There are rare cases of shooting, which are mainly related to organized crime. Although tourists and foreigners are not targets of such shootings, there is a risk to become random witnesses to such accidents, therefore we advise you to be careful at all times.
You are advised to be cautious when using ATMs, especially in late hours and when alone. Make sure no one follows you after you finish with the ATM.
Armenia is a Christian country, and women usually wear normal European-style clothing. Outside the capital, Yerevan, people are more conservative and inappropriate clothing could attract more than usual attention.
You are advised to bring a copy of your passport with you at any time, so you can be identified by the Armenian authorities if necessary.
Drug use in Armenia is severely punished, including fines and long imprisonment. The penalty for carrying narcotics is punishable by imprisonment for a term of 4 to 10 years.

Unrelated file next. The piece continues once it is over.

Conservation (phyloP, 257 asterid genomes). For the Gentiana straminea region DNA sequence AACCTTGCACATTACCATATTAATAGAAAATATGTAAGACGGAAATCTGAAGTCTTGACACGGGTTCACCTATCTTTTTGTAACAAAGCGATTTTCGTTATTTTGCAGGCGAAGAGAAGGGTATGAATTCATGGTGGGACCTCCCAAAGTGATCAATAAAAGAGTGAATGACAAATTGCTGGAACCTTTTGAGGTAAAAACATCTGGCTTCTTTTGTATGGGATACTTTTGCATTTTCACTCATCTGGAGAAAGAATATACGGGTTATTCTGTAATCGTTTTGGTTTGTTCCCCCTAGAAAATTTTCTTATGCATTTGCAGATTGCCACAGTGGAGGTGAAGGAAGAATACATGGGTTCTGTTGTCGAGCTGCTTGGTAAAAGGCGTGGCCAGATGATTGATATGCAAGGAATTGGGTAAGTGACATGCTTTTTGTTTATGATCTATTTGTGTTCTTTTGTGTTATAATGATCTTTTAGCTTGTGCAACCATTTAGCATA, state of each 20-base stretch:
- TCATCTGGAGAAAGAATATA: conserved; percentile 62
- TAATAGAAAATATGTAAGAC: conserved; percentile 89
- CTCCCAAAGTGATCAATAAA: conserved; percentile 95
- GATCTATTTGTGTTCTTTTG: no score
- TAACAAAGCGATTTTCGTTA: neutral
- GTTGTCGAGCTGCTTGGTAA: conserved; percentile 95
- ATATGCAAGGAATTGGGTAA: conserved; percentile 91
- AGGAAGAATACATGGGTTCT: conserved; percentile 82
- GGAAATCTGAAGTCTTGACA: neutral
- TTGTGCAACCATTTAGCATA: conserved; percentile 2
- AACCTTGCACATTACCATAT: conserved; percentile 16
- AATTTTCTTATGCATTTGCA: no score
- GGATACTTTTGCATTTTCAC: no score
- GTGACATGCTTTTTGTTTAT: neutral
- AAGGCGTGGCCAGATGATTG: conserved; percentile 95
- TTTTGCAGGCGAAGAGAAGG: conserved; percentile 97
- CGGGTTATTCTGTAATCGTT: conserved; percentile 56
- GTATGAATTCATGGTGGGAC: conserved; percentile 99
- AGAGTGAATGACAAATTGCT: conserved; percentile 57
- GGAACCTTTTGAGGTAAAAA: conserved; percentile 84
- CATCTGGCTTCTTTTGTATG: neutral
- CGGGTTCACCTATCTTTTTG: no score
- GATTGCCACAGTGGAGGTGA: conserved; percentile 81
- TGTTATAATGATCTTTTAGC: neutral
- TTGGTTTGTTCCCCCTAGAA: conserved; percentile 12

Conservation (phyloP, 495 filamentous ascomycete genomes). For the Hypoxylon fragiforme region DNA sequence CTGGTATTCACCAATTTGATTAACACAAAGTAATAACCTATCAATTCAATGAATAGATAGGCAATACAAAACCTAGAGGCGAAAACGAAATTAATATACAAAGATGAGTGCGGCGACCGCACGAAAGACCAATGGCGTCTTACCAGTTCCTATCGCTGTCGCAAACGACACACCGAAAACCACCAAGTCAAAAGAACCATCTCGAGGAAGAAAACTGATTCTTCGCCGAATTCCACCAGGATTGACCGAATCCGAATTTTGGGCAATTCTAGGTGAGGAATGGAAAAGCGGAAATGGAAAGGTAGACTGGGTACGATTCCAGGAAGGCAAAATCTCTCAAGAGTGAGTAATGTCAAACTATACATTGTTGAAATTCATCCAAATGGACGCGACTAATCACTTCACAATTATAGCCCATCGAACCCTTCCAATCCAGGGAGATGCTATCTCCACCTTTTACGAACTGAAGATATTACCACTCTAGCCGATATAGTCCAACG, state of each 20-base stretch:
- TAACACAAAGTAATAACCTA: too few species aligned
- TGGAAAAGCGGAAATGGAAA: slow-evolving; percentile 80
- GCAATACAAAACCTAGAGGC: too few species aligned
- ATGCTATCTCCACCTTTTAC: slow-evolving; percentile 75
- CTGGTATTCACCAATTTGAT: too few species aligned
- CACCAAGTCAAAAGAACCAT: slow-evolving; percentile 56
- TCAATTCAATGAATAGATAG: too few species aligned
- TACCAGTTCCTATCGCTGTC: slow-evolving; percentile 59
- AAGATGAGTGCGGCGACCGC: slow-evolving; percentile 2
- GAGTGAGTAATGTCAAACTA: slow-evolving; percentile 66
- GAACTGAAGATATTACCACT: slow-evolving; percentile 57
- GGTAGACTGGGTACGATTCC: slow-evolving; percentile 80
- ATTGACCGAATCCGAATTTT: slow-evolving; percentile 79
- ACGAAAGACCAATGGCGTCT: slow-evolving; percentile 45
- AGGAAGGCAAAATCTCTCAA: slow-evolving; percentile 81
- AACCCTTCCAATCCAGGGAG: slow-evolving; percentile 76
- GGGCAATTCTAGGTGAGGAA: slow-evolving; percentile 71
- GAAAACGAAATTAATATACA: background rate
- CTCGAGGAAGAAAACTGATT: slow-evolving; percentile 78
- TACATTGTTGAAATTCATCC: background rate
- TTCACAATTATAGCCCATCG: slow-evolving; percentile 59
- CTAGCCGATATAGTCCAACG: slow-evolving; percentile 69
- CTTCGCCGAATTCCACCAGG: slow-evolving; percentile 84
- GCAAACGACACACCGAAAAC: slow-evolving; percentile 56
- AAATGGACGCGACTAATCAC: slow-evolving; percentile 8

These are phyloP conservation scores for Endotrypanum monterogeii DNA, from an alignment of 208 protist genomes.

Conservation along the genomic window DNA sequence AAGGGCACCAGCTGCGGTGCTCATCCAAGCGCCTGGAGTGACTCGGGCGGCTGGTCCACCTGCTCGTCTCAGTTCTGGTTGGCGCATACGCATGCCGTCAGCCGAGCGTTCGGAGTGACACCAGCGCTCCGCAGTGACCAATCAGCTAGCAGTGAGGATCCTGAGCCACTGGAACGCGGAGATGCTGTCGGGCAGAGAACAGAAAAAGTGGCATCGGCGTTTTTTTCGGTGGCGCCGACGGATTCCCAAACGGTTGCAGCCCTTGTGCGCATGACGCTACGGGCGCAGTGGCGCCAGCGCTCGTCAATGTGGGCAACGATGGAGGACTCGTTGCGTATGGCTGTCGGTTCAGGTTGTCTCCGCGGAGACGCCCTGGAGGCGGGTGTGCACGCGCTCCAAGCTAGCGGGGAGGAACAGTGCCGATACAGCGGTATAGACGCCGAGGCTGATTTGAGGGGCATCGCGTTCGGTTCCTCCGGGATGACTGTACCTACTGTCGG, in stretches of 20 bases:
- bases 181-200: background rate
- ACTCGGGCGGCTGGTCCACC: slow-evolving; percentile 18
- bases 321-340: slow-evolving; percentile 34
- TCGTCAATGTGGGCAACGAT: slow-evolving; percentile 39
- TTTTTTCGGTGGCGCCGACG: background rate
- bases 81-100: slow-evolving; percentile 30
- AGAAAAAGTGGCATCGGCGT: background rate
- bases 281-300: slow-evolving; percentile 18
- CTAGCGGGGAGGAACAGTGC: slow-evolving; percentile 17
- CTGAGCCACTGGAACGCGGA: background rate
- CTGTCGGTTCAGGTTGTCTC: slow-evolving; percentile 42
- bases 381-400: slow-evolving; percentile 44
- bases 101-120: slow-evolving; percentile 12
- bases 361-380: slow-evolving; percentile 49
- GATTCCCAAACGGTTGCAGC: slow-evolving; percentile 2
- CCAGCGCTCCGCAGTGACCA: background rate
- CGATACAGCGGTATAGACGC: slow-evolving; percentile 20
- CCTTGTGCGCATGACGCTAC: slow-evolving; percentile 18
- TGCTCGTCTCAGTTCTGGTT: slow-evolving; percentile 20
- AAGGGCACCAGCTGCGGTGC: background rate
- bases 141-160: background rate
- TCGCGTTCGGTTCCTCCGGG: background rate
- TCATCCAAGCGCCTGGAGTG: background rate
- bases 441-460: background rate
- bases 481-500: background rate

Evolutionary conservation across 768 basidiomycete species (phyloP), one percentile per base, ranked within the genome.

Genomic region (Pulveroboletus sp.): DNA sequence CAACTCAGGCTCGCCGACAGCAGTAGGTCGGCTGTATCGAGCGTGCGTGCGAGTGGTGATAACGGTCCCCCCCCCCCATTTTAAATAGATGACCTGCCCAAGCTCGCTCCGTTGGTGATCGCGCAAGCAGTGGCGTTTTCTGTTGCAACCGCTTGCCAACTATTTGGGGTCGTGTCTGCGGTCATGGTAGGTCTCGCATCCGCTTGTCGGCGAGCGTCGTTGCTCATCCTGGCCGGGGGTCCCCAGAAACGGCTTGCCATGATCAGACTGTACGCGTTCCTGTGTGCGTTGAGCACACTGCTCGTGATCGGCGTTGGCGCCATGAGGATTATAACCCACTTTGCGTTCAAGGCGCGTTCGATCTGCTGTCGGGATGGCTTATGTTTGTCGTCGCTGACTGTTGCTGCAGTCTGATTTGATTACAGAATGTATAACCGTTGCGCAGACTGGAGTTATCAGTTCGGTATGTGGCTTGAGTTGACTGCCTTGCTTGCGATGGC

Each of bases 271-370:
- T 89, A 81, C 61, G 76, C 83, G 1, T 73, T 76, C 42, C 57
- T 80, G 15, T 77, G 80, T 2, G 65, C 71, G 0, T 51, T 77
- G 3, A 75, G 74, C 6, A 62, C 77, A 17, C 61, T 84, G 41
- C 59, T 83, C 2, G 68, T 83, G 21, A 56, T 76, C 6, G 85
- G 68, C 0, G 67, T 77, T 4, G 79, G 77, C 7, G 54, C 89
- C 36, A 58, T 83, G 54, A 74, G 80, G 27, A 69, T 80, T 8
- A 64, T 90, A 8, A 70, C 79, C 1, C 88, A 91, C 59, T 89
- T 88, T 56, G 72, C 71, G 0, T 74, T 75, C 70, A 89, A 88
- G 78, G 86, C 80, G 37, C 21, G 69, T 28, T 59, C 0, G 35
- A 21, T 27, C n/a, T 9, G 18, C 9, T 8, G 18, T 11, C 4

Homosexuality was de-criminalized in 2003 but is still frowned upon by many Armenian citizens. We encourage homosexual citizens to exercise prudence and caution when visiting Armenia. Although in many places you can see men and women holding hands and kissing, please note that this is common for Armenian culture and is not an indicator of peoples’ sexual orientation.
You are advised to avoid taking pictures of military installations, equipment or other installations under any circumstances. These areas are sensitive for Armenia and travellers may be detained and questioned if they try to capture them.